For learning. For inspiration. Or just for fun.
Xerxes Scourges the Hellespont : The Persian King felt that a lord of his majesty should not have to take any nonsense from an overgrown river.
Xerxes Scourges the Hellespont

From ‘The Histories’ Book VII.33.1 by Herodotus, translated by A. D. Godley.

In 483 BC, the Persian King Xerxes (r. 486-465 BC) rallied himself for a second attempted conquest of Greece after the disappointment of Marathon. He planned his route meticulously, throwing two bridges across the Hellespont, the narrow stretch of water between the mainland of Asia Minor and the Gallipoli peninsula in what is now Turkey.

A map of Greece and Asia Minor, showing the location of Xerxes’s bridge over the Hellespont.

MEANWHILE, his men were bridging the Hellespont from Asia to Europe. But no sooner had the strait been bridged than a great storm swept down, breaking and scattering everything.

When Xerxes heard of this, he was very angry and commanded that the Hellespont be whipped with three hundred lashes, and a pair of fetters be thrown into the sea.

I have even heard that he sent branders with them to brand the Hellespont.

He commanded them while they whipped to utter words outlandish and presumptuous, “Bitter water, our master thus punishes you, because you did him wrong though he had done you none.

“Xerxes the king will pass over you, whether you want it or not; in accordance with justice no one offers you sacrifice, for you are a turbid and briny river.”

He commanded that the sea receive these punishments and that the overseers of the bridge over the Hellespont be beheaded.

From ‘The Histories’Book VII.33.1 by Herodotus, translated by A. D. Godley.

For a sharply contrasting tale from English history, see Turning the Tide.

More like this

Classical History (25) Greek History (25) History (405)

Picture: © Jorge Láscar, Wikimedia Commons. Licence: CC-BY-SA 2.0. View original
This jetty pokes out into the Hellespont, looking east towards the Gallipoli peninsula on the left (in Europe) and the mainland of Turkey on the right (in Asia). It was at that narrow point in the distance that Xerxes attempted to build his pontoon bridges.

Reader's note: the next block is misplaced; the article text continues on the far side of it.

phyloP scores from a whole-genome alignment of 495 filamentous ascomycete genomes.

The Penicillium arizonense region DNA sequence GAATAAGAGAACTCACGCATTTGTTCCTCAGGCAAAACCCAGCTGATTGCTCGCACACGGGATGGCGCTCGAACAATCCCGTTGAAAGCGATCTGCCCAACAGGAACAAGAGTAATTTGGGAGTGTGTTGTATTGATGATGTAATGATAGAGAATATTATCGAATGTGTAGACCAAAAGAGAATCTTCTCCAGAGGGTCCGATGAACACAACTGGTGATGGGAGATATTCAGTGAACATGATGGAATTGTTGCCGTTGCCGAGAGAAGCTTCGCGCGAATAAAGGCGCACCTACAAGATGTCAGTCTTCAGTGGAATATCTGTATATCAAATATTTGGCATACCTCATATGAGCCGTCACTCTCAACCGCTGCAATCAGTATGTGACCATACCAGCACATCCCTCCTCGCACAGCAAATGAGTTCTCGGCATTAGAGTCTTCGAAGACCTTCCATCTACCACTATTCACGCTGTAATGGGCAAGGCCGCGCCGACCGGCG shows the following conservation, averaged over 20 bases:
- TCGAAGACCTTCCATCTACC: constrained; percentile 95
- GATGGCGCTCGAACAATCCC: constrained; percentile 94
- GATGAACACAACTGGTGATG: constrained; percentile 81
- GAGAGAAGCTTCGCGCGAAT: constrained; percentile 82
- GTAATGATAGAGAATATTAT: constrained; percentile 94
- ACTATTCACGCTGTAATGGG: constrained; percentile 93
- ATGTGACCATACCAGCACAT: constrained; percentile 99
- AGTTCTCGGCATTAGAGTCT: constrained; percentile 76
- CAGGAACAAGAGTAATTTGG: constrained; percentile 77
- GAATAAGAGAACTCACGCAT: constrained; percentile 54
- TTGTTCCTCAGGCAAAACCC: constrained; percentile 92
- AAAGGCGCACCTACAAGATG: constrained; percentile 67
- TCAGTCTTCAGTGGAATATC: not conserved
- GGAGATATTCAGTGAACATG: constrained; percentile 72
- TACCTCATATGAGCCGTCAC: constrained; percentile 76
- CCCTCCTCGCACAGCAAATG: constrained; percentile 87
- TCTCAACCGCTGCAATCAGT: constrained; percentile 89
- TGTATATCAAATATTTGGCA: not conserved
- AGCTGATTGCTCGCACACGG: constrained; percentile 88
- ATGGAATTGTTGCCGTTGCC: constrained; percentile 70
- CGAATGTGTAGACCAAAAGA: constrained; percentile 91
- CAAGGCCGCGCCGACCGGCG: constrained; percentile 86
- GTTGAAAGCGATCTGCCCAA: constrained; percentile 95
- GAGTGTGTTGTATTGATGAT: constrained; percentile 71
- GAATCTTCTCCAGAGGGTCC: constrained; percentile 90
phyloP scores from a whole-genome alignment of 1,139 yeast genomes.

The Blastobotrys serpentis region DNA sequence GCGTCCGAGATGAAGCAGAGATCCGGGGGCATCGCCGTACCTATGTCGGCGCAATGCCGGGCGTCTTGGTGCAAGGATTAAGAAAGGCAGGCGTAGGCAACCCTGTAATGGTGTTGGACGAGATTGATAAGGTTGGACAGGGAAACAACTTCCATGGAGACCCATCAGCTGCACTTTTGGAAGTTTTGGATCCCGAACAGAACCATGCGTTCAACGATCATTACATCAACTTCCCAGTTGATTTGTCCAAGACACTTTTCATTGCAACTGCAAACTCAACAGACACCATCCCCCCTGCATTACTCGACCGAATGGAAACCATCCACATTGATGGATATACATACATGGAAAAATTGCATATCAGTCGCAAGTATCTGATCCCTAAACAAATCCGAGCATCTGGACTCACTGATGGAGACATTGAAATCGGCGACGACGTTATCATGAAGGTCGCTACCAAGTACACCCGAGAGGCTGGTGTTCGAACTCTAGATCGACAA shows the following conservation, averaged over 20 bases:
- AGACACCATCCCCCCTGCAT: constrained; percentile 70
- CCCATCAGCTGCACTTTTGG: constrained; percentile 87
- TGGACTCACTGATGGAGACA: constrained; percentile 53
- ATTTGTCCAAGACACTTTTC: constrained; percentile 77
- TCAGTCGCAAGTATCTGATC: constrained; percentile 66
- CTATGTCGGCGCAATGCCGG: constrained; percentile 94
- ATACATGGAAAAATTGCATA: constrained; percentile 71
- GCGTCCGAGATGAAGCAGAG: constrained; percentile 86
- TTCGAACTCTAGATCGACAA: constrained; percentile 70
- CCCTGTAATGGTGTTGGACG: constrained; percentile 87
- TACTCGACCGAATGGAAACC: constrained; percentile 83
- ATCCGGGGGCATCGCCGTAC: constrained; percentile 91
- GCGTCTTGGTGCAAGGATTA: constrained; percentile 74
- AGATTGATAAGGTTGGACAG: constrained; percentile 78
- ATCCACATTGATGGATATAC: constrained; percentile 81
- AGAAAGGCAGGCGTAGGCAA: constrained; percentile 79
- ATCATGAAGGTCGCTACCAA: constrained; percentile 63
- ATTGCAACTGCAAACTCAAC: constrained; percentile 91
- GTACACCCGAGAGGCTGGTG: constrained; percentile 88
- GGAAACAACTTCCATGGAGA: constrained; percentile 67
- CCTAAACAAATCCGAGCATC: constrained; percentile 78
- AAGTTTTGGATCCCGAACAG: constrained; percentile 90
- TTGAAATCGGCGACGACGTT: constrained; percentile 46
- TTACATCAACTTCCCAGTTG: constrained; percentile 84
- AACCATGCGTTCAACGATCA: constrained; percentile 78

Amazon Books

Featured Music

Letters Game

What is the longest word you can make using these letters?

Press enter or type a space to see feedback on your word.

More like this: Letters Game Games with Words

Numbers Game

Work across from the number on the left, applying each arithmetical operation to the previous answer. What’s the final total?

Tip: Click any of the four inner squares to check your running total.

More like this: Maths Steps (Mental Arithmetic Game) Mental Arithmetic

Selected Stories
By
Elfric of Eynsham
Elfric, Abbot of Eynsham in the reign of Æthelred the Unready, reflects on two appearances of the Holy Spirit in the New Testament.
By Saint Bede of Jarrow
(672-735)
The chapel of Bede’s monastery in Sunderland was full of the colours and sounds of the far-off Mediterranean world.
Music by
Thomas Erskine, Earl of Kellie
An 18th century bon viveur and virtuoso violinist, Thomas Erskine is currently being ‘rediscovered’ by the classical music industry.
Music by Charles Avison
(1709-1770)
The most important English-born composer of Handel’s day, known for his tuneful music and very busy diary.
By Thomas Hood
(1799-1845)
Humorist Thomas Hood obviously didn’t like to see the nights drawing in
Based on the play by William Shakespeare
(1564-1616)
Parted from his beloved Julia, Proteus follows his friend Valentine to Milan, where he meets the bewitching Silvia.